This article was first published on Wessex Scene’s website.
As generation’s go, we as an age bracket are some of the most aware of debilitating mental health symptoms, mindfulness and ‘self care’. We talk about our friends isolating themselves, and how to do our best to look out for them, asking if they need someone, trying as best we can to make sure someone isn’t suffering in silence.
However, I think there is a crushing issue within students and young adults that we aren’t talking about, despite the fact it presents itself almost everywhere. We have all talked about FOMO (fear of missing out), joked about it, used it when a friend is on a night out, but you went home for the weekend and are now regretting missing this insane, one of a kind night at Popworld.
But I think there is more than just FOMO at play here.
Perhaps it extends beyond just a fear of missing out into a fear of being alone all together. Or maybe I am dramatising, but either way, I think there is something here. With social media, and communication at our fingertips, FOMO is all the more an accessible and easily obtained emotion. We have the instant satisfaction that comes with social media but we also have the instant disappointment. Being able to chat with someone on the phone all day if you are lonely is great, so why not then extend that to ‘Hey, I can see on SnapMaps you are in town, wanna pop for a pint?’.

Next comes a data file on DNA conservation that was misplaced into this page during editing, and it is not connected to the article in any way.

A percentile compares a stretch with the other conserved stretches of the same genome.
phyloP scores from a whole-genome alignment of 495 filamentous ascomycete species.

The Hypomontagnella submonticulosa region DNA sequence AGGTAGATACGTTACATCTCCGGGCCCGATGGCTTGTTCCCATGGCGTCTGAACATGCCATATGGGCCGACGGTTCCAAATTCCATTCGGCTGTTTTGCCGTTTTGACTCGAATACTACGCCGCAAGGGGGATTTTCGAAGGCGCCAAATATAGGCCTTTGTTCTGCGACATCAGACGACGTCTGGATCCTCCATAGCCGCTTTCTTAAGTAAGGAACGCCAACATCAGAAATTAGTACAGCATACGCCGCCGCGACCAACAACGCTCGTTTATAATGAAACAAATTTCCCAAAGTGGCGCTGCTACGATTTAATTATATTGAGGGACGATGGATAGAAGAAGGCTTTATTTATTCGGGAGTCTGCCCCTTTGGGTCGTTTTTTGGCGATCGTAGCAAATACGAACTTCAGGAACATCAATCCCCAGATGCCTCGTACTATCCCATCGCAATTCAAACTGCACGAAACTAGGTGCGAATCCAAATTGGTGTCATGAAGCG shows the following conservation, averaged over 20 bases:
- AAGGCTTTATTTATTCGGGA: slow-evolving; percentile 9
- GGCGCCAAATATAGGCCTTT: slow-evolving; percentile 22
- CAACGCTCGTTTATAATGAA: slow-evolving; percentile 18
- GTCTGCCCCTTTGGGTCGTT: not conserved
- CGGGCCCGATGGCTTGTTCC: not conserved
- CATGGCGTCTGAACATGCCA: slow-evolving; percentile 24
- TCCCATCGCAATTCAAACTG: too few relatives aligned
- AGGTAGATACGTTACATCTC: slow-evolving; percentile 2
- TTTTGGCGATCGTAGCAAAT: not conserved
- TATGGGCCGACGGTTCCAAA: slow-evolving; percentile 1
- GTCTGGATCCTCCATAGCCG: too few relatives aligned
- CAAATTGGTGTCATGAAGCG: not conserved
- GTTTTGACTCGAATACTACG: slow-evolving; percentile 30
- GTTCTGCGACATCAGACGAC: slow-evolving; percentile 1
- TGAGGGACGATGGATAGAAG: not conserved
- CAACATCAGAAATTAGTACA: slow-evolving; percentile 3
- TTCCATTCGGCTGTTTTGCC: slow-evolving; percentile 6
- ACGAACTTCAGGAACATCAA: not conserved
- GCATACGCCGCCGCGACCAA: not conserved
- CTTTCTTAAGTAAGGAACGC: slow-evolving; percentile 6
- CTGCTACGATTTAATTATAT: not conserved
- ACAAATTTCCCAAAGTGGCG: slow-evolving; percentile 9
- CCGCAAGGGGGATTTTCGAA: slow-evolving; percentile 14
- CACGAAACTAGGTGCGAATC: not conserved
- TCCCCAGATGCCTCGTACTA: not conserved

Filling your time with endless social engagements, often involving alcohol, can be a symptom of emotional struggles for the more extroverted among us. If you are never alone, you never have to actually deal with your worries and difficulties, you can deflect and distract yourself. Even over-booking yourself with work, uni, societies etc is a really damaging and draining pattern to get caught up in. If you are exhausted, any other worries pale into comparison to exhaustion. But we keep socialising and working and doing until we physically can do no more.
So, I think it is time we start looking at this extroverted coping mechanism the same way we look at reclusion, and seeing that they are both valid manifestations of mental health or emotional difficulties. There comes a point when FOMO is more than just a catchy hashtag.